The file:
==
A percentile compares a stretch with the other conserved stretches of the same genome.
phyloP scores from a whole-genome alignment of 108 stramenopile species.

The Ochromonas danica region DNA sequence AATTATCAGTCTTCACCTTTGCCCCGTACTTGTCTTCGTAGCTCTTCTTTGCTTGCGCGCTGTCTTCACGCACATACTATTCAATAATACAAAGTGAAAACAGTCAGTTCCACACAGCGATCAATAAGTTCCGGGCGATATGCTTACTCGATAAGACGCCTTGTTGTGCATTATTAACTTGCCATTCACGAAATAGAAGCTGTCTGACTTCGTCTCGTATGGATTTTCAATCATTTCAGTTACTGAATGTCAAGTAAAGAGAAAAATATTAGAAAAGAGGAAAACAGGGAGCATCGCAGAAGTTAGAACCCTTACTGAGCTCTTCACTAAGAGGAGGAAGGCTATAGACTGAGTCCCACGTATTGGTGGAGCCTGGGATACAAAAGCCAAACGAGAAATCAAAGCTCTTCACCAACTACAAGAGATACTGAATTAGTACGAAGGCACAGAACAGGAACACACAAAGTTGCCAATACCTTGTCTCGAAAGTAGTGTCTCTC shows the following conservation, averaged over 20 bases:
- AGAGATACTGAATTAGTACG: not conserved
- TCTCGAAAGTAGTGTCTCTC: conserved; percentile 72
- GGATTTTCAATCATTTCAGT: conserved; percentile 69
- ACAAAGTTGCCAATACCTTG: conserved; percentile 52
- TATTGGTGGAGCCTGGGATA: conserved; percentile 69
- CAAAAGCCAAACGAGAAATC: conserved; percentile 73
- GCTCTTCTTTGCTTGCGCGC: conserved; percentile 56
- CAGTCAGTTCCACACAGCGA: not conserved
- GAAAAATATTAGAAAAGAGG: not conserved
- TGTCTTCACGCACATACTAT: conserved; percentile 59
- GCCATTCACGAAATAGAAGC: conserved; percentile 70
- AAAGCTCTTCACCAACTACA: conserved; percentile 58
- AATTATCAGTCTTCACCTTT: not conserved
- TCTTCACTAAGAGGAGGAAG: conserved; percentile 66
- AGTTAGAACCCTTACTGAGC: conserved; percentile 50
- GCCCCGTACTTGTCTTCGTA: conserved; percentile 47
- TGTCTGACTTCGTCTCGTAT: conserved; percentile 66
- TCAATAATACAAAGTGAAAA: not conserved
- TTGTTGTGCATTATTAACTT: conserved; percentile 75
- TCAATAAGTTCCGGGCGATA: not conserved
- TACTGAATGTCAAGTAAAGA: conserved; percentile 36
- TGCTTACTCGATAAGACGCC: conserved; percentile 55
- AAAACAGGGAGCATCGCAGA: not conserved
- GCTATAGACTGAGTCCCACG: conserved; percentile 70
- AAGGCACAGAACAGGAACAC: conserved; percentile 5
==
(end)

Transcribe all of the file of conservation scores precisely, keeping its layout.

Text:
A percentile compares a stretch with the other conserved stretches of the same genome.
phyloP scores from a whole-genome alignment of 108 stramenopile species.

The Ochromonas danica region DNA sequence AATTATCAGTCTTCACCTTTGCCCCGTACTTGTCTTCGTAGCTCTTCTTTGCTTGCGCGCTGTCTTCACGCACATACTATTCAATAATACAAAGTGAAAACAGTCAGTTCCACACAGCGATCAATAAGTTCCGGGCGATATGCTTACTCGATAAGACGCCTTGTTGTGCATTATTAACTTGCCATTCACGAAATAGAAGCTGTCTGACTTCGTCTCGTATGGATTTTCAATCATTTCAGTTACTGAATGTCAAGTAAAGAGAAAAATATTAGAAAAGAGGAAAACAGGGAGCATCGCAGAAGTTAGAACCCTTACTGAGCTCTTCACTAAGAGGAGGAAGGCTATAGACTGAGTCCCACGTATTGGTGGAGCCTGGGATACAAAAGCCAAACGAGAAATCAAAGCTCTTCACCAACTACAAGAGATACTGAATTAGTACGAAGGCACAGAACAGGAACACACAAAGTTGCCAATACCTTGTCTCGAAAGTAGTGTCTCTC shows the following conservation, averaged over 20 bases:
- AGAGATACTGAATTAGTACG: not conserved
- TCTCGAAAGTAGTGTCTCTC: conserved; percentile 72
- GGATTTTCAATCATTTCAGT: conserved; percentile 69
- ACAAAGTTGCCAATACCTTG: conserved; percentile 52
- TATTGGTGGAGCCTGGGATA: conserved; percentile 69
- CAAAAGCCAAACGAGAAATC: conserved; percentile 73
- GCTCTTCTTTGCTTGCGCGC: conserved; percentile 56
- CAGTCAGTTCCACACAGCGA: not conserved
- GAAAAATATTAGAAAAGAGG: not conserved
- TGTCTTCACGCACATACTAT: conserved; percentile 59
- GCCATTCACGAAATAGAAGC: conserved; percentile 70
- AAAGCTCTTCACCAACTACA: conserved; percentile 58
- AATTATCAGTCTTCACCTTT: not conserved
- TCTTCACTAAGAGGAGGAAG: conserved; percentile 66
- AGTTAGAACCCTTACTGAGC: conserved; percentile 50
- GCCCCGTACTTGTCTTCGTA: conserved; percentile 47
- TGTCTGACTTCGTCTCGTAT: conserved; percentile 66
- TCAATAATACAAAGTGAAAA: not conserved
- TTGTTGTGCATTATTAACTT: conserved; percentile 75
- TCAATAAGTTCCGGGCGATA: not conserved
- TACTGAATGTCAAGTAAAGA: conserved; percentile 36
- TGCTTACTCGATAAGACGCC: conserved; percentile 55
- AAAACAGGGAGCATCGCAGA: not conserved
- GCTATAGACTGAGTCCCACG: conserved; percentile 70
- AAGGCACAGAACAGGAACAC: conserved; percentile 5